In every great joint there is a place. It is the owner’s spot or, if the owner is otherwise occupied, the territory of the bar’s alpha patron. It is where Bogart stood in Casablanca, or Patrick Swayze in Roadhouse, with a view of the room but, somehow, out of the way.
Jack Fry’s has a seat like that — against a wall of ancient Thoroughbred photos at the far end of the short bar. In the most elegant speakeasy in town, the last barstool is wedged into a broom closet-size space between the bar and a romantic booth for two.
Ordering another round takes only a nod: Old Forester, rocks, in a heavy glass that fits my hand as if were carved just for me. In that place I feel very much like the man Gay Talese described in his 1966 Esquire profile “Frank Sinatra Has a Cold”: “It was obvious from the way Sinatra looked at these people in the poolroom that they were not his style, but he leaned back against a high stool that was against the wall, holding his drink in his right hand, and said nothing.”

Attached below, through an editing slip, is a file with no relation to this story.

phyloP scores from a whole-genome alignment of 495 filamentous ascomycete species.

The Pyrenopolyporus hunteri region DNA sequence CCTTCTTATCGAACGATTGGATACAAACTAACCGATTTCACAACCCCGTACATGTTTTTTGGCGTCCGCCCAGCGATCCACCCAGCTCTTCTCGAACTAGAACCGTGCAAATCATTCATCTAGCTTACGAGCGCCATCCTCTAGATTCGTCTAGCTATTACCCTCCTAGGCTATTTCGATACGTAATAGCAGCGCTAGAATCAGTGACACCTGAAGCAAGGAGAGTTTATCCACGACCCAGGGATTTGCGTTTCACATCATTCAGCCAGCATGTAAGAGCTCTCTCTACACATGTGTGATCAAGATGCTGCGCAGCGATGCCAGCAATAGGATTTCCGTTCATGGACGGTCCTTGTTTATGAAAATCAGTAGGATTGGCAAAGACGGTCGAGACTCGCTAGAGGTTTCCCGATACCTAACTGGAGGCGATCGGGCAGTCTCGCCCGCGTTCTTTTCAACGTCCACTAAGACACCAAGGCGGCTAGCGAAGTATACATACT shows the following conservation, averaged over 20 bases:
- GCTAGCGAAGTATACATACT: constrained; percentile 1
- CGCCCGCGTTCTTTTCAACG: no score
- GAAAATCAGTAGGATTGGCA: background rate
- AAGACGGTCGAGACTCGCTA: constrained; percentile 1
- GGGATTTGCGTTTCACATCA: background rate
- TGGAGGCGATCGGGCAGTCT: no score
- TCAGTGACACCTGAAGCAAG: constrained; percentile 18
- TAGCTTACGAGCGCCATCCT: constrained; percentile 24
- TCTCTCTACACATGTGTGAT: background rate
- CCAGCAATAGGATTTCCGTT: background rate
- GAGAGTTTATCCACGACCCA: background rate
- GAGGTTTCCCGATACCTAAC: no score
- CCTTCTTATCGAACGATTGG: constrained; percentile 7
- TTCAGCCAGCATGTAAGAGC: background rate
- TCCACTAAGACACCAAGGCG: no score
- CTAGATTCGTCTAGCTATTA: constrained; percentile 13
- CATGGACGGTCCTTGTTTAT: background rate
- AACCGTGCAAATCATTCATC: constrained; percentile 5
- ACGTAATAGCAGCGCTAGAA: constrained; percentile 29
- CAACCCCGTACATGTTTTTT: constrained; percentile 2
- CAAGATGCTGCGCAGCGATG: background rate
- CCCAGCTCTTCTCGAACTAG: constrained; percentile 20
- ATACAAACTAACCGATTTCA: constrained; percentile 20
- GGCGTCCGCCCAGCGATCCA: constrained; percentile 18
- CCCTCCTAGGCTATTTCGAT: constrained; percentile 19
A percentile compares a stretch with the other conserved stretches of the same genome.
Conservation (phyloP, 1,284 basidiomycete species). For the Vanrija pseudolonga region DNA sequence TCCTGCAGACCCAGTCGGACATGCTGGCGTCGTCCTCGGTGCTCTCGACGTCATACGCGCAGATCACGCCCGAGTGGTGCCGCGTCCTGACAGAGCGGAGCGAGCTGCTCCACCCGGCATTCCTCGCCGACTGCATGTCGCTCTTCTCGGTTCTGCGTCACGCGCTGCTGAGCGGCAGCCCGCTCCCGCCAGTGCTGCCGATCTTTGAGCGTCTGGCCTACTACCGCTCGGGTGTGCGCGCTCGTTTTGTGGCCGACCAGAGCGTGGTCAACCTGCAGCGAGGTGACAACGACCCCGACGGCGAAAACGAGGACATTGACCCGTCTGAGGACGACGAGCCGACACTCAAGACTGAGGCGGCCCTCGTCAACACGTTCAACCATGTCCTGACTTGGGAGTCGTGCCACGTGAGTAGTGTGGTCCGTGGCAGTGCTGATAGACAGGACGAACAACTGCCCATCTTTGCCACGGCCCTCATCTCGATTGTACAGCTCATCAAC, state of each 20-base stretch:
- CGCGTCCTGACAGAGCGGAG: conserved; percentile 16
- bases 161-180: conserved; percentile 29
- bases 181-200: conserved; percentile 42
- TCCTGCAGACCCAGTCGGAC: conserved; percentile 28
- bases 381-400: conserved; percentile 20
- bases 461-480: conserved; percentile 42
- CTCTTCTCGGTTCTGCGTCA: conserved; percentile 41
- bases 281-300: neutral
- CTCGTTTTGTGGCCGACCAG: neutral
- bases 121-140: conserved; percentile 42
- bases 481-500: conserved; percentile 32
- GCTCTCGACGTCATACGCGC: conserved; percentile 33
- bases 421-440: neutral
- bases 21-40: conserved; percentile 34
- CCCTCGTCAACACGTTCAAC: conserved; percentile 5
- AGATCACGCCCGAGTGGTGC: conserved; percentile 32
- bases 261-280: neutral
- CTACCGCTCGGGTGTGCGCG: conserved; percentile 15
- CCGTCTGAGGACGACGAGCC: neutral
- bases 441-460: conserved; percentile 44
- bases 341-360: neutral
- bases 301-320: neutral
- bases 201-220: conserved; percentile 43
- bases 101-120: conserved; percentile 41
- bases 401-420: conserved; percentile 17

That’s me! That’s what I feel like! (Minus the scorn for my fellow patrons.) I lean back against the high stool and put my elbow up on the padded bar, the din of conversation, laughter and forks on fine china obscuring me in a warm fog of noise. It is my place. I have stood there close to the busy center of Jack’s film noir dining room without anyone paying me any attention at all. I watched a close friend eat a long, luxurious dinner 10 feet away and might as well have been invisible to him. I’ve called a waiter over to shuttle a request and neatly folded bill to the piano player — Sinatra always, “The Way You Look Tonight” usually.
Perhaps I will see you there. Hopefully, you won’t see me.
Published July 2019